People for Parks vote overwhelmingly approved
Photo: Signs in front of the Summershill Fire Station polling place in Olive Branch Tuesday asked for support of the special election. (Bob Bakken/DeSoto County News)
Olive Branch residents can start looking forward to improved parks and recreation facilities, thanks to Tuesday’s resounding special election support of a local hotel-motel tax.
Unofficial totals from the special election Tuesday had 1,587 voters supporting the one-percent tax on room rates, against only 164 voting against. A total of 1,751 ballots were cast.
Needing 60 percent approval to pass, the special election resulted in 90.63 percent of votes backing the local tax.
Olive Branch now becomes the third DeSoto County city that has a local tax. The approximate $500,000 annually received by the tax will help pay for new parks in the city, additional soccer fields, enhancements in existing parks and recreation facilities and equipment. There was even a vision for a multi-purpose facility for indoor athletics.
Horn Lake also has a local tax on hotel/motel stays, a flat $2 fee per night added for local economic development. Southaven’s Penny for the Parks one-percent additional tax to restaurant bills has helped the city make several enhancements to its parks and recreation program.
In a statement to DeSoto County News after Tuesday’s vote, Mayor Ken Adams said, “The Board of Aldermen and I are appreciative of the strong vote for our parks. We will work diligently to improve our parks to best serve the citizens. One hundred percent of the hotel tax will go into our parks. We are thankful for the citizens who worked diligently to pass this referendum.”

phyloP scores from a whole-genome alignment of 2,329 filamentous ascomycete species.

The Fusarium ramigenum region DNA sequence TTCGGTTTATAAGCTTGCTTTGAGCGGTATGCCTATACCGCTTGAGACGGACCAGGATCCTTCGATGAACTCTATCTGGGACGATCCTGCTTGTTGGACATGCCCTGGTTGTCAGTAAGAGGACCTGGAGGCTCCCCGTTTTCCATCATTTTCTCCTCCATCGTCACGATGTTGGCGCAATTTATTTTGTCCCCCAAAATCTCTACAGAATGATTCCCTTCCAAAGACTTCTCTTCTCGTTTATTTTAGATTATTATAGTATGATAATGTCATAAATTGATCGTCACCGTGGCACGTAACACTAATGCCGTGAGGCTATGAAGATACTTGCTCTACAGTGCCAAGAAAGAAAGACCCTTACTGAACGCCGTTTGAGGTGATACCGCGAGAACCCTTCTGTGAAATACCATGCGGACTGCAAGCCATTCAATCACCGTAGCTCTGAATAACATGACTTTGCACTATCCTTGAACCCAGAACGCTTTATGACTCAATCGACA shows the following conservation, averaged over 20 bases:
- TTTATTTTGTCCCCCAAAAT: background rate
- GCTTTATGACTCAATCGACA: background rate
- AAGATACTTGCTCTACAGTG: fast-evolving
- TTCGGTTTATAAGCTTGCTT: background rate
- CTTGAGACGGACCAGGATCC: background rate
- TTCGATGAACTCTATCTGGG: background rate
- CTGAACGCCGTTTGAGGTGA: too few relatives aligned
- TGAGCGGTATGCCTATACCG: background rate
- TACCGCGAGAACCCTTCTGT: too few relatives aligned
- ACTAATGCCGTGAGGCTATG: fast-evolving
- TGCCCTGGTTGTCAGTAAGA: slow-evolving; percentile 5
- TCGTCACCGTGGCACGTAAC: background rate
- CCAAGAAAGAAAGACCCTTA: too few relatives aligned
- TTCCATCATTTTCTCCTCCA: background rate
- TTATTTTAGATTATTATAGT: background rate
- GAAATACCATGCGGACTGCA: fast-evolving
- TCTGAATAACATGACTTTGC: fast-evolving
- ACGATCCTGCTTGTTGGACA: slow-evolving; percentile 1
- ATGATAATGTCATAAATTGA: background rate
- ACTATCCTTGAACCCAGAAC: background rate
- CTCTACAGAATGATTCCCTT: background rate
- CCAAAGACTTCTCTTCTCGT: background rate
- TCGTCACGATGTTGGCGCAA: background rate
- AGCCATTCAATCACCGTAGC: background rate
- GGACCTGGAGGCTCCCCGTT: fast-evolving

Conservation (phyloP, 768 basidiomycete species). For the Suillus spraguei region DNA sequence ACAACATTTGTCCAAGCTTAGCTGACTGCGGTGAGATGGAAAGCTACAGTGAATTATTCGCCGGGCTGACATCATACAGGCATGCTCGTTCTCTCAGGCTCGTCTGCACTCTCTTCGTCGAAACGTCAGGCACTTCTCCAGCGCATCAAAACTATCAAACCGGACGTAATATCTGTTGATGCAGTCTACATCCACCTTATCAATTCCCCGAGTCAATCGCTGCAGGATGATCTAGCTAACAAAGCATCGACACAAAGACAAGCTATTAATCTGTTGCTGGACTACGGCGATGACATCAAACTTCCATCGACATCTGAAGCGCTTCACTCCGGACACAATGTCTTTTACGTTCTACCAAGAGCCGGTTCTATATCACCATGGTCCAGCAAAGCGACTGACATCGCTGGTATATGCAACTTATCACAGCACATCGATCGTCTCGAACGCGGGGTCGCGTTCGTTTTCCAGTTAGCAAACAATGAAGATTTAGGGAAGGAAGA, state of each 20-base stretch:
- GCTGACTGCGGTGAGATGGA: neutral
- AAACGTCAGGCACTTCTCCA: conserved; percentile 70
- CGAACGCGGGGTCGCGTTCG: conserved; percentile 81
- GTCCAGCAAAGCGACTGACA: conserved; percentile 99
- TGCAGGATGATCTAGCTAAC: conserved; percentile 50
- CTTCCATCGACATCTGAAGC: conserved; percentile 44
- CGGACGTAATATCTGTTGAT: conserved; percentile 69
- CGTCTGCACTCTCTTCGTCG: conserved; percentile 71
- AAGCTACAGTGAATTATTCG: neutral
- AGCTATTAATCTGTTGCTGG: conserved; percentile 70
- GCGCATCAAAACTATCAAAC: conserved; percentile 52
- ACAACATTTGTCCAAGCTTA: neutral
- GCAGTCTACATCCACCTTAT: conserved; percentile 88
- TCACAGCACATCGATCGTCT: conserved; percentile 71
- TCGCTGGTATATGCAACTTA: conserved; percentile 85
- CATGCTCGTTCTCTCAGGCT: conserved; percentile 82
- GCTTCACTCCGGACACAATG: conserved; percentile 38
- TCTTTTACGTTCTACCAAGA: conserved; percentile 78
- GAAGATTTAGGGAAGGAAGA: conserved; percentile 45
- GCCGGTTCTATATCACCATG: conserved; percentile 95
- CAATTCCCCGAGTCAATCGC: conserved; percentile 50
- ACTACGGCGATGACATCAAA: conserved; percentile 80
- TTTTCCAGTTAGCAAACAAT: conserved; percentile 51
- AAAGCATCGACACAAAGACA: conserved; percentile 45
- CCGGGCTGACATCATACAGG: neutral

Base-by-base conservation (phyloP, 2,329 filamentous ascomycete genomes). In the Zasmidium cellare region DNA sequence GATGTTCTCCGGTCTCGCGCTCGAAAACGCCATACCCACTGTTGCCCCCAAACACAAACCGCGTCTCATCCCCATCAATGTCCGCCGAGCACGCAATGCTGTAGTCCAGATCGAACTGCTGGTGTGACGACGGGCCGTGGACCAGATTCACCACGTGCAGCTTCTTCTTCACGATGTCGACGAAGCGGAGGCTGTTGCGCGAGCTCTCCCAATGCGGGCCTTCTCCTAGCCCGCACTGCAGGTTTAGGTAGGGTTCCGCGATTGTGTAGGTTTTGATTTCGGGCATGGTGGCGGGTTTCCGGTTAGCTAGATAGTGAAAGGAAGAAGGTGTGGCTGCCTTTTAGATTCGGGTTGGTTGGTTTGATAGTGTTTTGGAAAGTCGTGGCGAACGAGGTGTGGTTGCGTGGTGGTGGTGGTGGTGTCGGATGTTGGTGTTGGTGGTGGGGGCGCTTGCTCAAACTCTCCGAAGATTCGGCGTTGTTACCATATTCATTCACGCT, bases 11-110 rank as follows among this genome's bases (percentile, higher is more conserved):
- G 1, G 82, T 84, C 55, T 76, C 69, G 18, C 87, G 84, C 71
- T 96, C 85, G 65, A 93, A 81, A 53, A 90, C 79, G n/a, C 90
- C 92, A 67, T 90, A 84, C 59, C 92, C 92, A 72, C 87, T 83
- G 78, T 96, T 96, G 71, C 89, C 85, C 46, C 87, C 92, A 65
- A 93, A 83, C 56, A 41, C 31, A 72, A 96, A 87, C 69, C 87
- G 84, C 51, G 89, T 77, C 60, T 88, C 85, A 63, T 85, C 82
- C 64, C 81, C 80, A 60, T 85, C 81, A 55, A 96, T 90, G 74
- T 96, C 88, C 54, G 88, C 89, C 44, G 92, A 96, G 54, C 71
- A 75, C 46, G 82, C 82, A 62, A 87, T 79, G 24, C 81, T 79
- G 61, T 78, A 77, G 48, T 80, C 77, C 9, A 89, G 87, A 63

Had Tuesday’s vote not gone in favor of the tax, city officials would have had to go back to the state Legislature for a second approval allowing another vote.
Breaking down Tuesday’s vote by wards, Ward 2 had the most voter turnout with 423 voting in person and 382 voting for the tax. Including absentee and affidavit votes, Ward 2 had 391 in favor and 41 voting against, making it also the ward that had the most opposition.
Those who did voice opposition to the tax appeared to be against all taxes, although as it is set up, only people who stay in the city’s hotels and motels will be paying the extra levy. It will not be directly levied to city residents.
The enabling requirements in the state legislation also requires that the funds generated go into parks and recreation improvements.
Hernando can become the fourth DeSoto County community to approve a local tax when voters go to the polls in November to consider a one-percent restaurant tax. Sixty percent approval would be needed for Hernando to charge a tax on restaurant and prepared food sales, funds that would also go to the parks and recreation program there.